Most all of us have been fixated on the disaster in the Gulf Coast over the last few weeks. The destruction is something one would expect to see in a war zone with a significant portion of the communications infrastructure having been wiped out.

According to this article, we see the following damage as being reported to the FCC.

  • More than a thousand wireless towers were knocked down
  • Over 11,000 utility poles are down, 26,000 spans of cable are down, 22,000 line drops are down
  • Out of the 578 central offices in Hurricane-affected states, 545 remained in service.
  • The loss of connectivity on the wireline network quickly spilled over to the wireless networks.
  • Over 100 broadcast stations were knocked off the air.
  • Only 2 AM and 2 FM radio stations in New Orleans remained on the air following the hurricane. These local radio stations were the only way only getting news out during the crisis.
  • BellSouth estimates the damage at $400 to $600 million and will have to bear these costs now as it redeploys equipment.

    No matter how you view this disaster one thing is clear, the current infrastructure is incapable of handling the weather conditions it occasionally runs across. Of course, that won’t stop Bell South from rebuilding the very same infrastructure to replace it.

    Let’s take a look at what the real cost to you (after all, you really don’t think Bell South is going to pay for this out of their pocket, do you?) and what value you are getting for your money.

    Bell South estimates the damage to be $400 to $600 million to replace and upgrade the damaged infrastructure. While there has been nothing specifically said, there does not seem to be any losses calculated as to lost business revenue, or lost revenue going forward. That’s right, Bell South is going to lose customers to WISPs and other independent connectivity suppliers that did manage to keep their connections up and running. If we add in these factors and then factor in the additional damage that Rita caused (remember, the above testimony was after Katrina but before Rita) we can assume that Bell South alone will stand to lose a billion dollars plus when all is said and done.

    This estimate does not include the cost to the local television and radio broadcast industry, police and fire depatrtments or the Cell Phone providers, among others.

    One thing that was certainly conspicuous in its absence in the above testimony is the length of time Bell South estimates it will take them to repair the damage – especially considering that many of their local employees were also victims of the storm, losing homes and property. In other words, how long will some of Bell South’s worst case customers be without service?

    Perhaps, the most difficult question to ask is how long before this happens again? When will the next big storm hit? For this “investment” of a half billion dollars will we end up with a communications network that will be able to withstand the next category 5 hurricane? I would submit that the answer is no. In fact, if next year’s hurricane season produces another devastating storm like Katrina (and it seems likely this could happen) what have we earned for our money? The reality is not one damn thing.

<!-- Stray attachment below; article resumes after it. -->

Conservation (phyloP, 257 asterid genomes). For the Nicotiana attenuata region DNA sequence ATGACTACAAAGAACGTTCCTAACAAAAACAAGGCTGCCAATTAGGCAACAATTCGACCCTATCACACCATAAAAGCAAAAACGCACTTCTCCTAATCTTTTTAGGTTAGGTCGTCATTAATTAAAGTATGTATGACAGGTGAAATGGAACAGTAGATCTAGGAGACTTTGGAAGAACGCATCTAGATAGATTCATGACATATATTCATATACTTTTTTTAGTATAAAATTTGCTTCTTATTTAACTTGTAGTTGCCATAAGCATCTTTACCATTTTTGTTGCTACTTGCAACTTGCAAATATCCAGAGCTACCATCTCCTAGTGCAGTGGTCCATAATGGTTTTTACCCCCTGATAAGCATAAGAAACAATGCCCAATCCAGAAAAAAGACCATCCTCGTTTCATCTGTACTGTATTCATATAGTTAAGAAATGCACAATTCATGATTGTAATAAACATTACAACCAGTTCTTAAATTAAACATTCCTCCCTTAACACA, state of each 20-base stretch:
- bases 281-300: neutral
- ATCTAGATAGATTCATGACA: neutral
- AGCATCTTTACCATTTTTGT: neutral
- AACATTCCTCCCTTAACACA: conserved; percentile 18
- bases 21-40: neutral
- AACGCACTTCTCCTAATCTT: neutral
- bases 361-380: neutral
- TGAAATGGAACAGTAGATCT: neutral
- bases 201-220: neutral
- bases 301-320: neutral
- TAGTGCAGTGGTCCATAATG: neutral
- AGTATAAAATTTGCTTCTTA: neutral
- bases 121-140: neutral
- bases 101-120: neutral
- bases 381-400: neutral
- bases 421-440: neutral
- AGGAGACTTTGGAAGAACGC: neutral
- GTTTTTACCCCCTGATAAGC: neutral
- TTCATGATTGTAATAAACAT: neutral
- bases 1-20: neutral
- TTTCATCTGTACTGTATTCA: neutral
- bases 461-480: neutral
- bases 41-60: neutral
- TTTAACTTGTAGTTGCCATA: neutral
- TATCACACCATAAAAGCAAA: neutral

What could we do differently? More importantly, what should we do differently?

    How about this?

    I am proposing we engineer and build a network of wireless towers capable of withstanding a category 5 hurricane that can accommodate not just phone but Internet, first responder traffic, police, fire, radio, television, LMDS, MMDS, along with WiFi hot spot connectivity. These towers would need to be built on an five to eight mile grid, connected by licensed, carrier grade, microwave links and supplied with backup electrical power that could last for weeks without attention.

    If we were to look at the shared cost of rebuilding the infrastructure of all of the above services we can see that the total cost of a project like what I am proposing would be more expensive that each of these services being rolled out individually but this would be quickly recouped the next time there is a massive storm and the payback would continue on through every storm from then on out.

    This proposal isn’t a cure all for every one of the problems faced by the telecommunications industry during this last round of crisis. One of the glaring omissions is how we supply power to each customer because even if the cell phone network had remained functional the cell phones themselves would not have had the power to last for the length of time necessary. There are many of other issues that need to be looked at and addressed but there certainly isn’t space for all of them here.

    Of course, this only addresses the technical side of the issue, completely leaving out the benefit to people. Would there have been a real value to the population of New Orleans (and many other areas) if their communications had functioned? Would the desperation many faced have been lessened if they could have called for help, spoken to their loved ones, gotten an idea when help was coming or simply not been stranded, alone, isolated from the outside world? I will leave that up to you to decide and place a value on what that means to you as an individual.

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